Facts on the Vending Machine Business

If you want to know how to start a vending machine business, you'll be entering a $7 billion industry that earns an estimated $64 million in annual profits. Individual vendors can make up to $5 million per year according to the National Automatic Merchandising Association, most of which is made up of cash transactions (75 percent). Before entering this industry, familiarize yourself about common scams by doing research on any companies you'll be doing business with through the Better Business Bureau and the Federal Trade Commission.

The United States is home to about 4.6 million vending machines. Soft drinks, juice, and water make up about 56 percent of sales. In some jurisdictions, vendors are mandated to provide healthy options. These are reported to outsell less nutritious options by about 300 percent.

Things Needed to Start a Vending Machine Business

When you're considering starting this type of business, you'll need certain supplies before launching. These include:

  • The machines themselves
  • A wholesale supplier for your snacks
  • The snacks and products themselves
  • A ledger or software program to track revenue and expenses
  • Sales sheets
  • Secure bags to collect money from the machines

Advantages of a Vending Machine Business

Some of the benefits of starting a vending machine business include:

  • The ability to scale by starting small and adding more machines as your profit and time grows. 
  • Low startup costs, since you can finance the vending machines and don't need warehouse or office space. The other major expense is a vehicle to cover your route.
  • Your only duties are to stock the machines and collect the cash.
  • The flexibility of this business allows you to make your own hours. Family members can be trained to help with functions like stocking, making deposits, and basic accounting.

Ways to Start a Vending Machine Business

Each method of starting a vending machine business has unique pros and cons. Some vending machine entrepreneurs start from scratch by sourcing their own locations and purchasing their own machines. Market research and planning are critical to success with this route. You'll benefit from the flexibility of this approach, but you'll need to do the hard labor yourself when it comes to finding and buying machines, and then locating ideal locations and negotiating with the owner for placement. In some cases, you can work with a vending machine distributor who also sources locations.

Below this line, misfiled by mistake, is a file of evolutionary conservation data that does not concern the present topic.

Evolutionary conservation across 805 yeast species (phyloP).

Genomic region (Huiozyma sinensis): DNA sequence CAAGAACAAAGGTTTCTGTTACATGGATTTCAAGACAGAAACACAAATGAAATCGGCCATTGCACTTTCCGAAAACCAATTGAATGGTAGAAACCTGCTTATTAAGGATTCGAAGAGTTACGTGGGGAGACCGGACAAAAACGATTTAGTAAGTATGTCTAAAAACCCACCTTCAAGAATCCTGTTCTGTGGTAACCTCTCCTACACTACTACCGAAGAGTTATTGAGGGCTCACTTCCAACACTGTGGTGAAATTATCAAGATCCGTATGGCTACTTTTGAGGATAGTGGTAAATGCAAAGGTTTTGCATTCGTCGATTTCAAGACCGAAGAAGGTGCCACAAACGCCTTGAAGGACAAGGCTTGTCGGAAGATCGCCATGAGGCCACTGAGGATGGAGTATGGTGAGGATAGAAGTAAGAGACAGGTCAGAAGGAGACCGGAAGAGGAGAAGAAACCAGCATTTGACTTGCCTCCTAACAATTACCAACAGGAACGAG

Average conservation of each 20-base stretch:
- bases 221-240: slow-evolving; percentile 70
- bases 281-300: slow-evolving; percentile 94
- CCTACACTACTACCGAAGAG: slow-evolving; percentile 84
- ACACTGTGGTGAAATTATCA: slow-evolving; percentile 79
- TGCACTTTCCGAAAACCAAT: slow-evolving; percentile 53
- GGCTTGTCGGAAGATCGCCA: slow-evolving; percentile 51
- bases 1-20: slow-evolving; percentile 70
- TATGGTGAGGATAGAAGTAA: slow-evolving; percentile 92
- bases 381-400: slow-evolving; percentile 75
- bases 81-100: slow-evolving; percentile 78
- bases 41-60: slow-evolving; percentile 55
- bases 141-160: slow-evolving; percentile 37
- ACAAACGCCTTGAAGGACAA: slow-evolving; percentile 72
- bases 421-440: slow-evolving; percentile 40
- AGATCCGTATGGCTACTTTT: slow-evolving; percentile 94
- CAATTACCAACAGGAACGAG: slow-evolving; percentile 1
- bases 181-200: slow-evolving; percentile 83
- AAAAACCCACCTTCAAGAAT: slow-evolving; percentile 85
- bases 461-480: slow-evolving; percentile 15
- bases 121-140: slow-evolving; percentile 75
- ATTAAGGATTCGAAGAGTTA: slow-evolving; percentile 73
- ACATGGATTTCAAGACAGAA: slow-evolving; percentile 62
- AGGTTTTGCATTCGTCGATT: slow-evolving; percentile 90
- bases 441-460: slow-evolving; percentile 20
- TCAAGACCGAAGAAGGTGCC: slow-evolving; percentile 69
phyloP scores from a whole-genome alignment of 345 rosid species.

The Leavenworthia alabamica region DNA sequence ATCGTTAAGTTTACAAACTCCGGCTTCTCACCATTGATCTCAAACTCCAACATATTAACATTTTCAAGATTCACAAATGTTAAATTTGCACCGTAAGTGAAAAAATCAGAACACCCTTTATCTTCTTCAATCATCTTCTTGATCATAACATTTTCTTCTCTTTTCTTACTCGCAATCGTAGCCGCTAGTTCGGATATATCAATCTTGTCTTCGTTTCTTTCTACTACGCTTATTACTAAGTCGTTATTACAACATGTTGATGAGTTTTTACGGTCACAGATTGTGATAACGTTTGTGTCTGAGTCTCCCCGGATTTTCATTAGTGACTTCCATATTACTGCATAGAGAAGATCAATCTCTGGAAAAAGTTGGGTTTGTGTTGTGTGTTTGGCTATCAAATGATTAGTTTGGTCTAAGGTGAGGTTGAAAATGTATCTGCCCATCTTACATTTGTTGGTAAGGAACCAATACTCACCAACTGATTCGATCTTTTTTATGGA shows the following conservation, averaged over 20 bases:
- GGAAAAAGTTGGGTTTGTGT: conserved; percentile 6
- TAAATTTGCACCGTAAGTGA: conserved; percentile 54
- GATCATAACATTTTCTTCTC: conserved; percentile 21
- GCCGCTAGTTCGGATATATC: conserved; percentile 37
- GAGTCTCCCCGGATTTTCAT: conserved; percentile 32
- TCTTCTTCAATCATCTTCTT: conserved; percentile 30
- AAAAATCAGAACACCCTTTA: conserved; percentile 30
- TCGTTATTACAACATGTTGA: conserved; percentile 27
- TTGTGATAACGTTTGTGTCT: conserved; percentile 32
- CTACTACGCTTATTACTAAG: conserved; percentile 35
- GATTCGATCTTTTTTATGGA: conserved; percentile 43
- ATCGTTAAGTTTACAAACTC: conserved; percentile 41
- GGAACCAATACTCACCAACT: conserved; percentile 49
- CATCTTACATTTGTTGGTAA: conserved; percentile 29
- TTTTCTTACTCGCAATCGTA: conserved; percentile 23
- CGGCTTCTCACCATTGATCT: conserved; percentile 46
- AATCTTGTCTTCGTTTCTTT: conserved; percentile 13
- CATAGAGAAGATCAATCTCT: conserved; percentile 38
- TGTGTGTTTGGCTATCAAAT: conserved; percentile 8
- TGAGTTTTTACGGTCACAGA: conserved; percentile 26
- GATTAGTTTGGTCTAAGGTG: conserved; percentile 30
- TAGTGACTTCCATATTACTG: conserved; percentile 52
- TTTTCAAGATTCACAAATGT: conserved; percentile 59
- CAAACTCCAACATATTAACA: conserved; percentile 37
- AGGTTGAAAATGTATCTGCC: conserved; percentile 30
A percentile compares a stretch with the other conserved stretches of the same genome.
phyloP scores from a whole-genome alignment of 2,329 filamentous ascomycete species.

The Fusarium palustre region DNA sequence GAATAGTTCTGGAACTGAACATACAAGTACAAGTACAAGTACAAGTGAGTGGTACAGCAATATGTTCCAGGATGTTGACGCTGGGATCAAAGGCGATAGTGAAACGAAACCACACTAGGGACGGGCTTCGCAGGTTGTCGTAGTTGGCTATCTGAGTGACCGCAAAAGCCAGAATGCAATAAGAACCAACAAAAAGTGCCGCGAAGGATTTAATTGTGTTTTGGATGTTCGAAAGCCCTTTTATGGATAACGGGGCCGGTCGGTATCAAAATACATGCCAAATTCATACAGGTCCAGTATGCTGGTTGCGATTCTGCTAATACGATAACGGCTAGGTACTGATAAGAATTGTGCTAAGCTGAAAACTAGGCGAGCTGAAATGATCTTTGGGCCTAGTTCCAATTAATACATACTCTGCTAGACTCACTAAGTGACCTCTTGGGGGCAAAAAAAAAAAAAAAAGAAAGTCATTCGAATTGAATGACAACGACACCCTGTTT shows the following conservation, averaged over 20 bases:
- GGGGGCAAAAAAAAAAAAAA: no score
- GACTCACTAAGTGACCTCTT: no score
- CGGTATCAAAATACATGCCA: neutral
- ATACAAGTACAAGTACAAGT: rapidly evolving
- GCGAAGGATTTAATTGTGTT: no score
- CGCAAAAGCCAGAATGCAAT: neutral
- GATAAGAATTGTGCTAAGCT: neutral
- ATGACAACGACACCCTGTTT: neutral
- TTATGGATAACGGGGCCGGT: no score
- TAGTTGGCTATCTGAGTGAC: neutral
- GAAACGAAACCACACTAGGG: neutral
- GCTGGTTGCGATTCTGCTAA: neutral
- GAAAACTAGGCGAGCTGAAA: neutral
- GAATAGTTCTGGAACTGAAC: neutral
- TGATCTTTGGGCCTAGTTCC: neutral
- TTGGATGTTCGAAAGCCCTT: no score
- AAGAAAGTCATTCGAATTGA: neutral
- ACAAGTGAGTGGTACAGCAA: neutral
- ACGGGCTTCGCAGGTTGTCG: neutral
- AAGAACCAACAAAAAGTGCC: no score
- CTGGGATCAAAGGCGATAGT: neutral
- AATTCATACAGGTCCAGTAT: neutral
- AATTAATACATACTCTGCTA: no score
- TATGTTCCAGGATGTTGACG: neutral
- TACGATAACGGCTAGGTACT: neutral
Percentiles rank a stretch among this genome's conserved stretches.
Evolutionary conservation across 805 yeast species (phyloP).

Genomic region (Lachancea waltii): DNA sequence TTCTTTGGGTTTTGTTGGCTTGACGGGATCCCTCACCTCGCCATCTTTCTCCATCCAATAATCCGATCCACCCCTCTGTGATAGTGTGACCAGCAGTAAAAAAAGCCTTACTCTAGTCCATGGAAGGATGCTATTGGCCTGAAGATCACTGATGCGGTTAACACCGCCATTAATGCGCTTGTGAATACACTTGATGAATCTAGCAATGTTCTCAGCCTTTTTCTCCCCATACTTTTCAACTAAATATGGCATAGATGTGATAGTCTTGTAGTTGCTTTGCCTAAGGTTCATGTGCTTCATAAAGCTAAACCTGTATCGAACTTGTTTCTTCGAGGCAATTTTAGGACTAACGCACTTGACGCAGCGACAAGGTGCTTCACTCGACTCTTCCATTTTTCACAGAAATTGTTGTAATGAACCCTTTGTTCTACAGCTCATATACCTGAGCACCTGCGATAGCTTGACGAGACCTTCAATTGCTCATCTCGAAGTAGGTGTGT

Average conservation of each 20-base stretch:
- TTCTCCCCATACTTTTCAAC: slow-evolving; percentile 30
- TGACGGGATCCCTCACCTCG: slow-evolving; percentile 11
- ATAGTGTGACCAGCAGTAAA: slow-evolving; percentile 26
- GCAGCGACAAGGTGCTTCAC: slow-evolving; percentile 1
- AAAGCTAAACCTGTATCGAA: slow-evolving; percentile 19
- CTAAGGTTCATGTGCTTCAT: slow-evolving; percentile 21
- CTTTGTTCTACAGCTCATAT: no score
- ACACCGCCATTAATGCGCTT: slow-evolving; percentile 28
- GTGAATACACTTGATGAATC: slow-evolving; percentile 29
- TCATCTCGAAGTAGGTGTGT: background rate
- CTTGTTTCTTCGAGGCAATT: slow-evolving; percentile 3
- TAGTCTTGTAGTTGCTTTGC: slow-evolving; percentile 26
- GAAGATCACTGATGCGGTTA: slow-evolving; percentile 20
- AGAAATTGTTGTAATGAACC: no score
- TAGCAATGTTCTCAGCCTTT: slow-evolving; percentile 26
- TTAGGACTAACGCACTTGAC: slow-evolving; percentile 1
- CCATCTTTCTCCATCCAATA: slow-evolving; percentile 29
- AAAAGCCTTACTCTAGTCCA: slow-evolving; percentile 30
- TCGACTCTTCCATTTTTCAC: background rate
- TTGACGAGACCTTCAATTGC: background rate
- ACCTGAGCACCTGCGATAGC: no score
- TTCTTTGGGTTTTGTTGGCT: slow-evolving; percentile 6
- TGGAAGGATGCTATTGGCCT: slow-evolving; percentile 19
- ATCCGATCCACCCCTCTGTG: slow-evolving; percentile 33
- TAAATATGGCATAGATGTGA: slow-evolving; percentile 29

You can also purchase an existing vending machine business or route. While this will provide immediate cash flow, you'll need to ascertain why the owner is selling the business. Do thorough research into the business accounts, condition and location of the machines, existing business contracts, and other aspects of the company that could illuminate potential issues.

You could also buy a franchise, which is the simplest way to enter this business. A franchise has the advantages of an established business model and specific products. You'll need to pay a startup franchise fee and in most cases, either a monthly fee or percentage of profits. You may be required to purchase or rent the vending machines from the franchise company.

Finding Machine Locations

As with most businesses, location is one of the most important aspects of a successful vending machine business. Choose places with a lot of foot traffic like office complexes, schools, malls, airports, and similar areas. Look for places with a lot of people walking around and few vending machines. Avoid areas with high crime, including frequent theft and vandalism. These factors can quickly minimize your profits. Consider choosing very visible areas or those covered by security cameras. In many areas, the best locations are taken. Once you find the best places for your machines, choose the products carefully. Consider the target market who provides the most traffic at your chosen locations. 

Signing a Contract

The National Automatic Merchandising Association recommends signing a contract in every vending machine location. Business and property owners will charge you for using their location and electricity. This is typically a percentage of overall sales, often 10 to 20 percent depending on how many machines you have at that location and how big they are. You'll need to regularly provide the business owners with financial statements. 

If you need help with starting your vending machine business, you can post your legal need on UpCounsel's marketplace. UpCounsel accepts only the top 5 percent of lawyers to its site. Lawyers on UpCounsel come from law schools such as Harvard Law and Yale Law and average 14 years of legal experience, including work with or on behalf of companies like Google, Menlo Ventures, and Airbnb.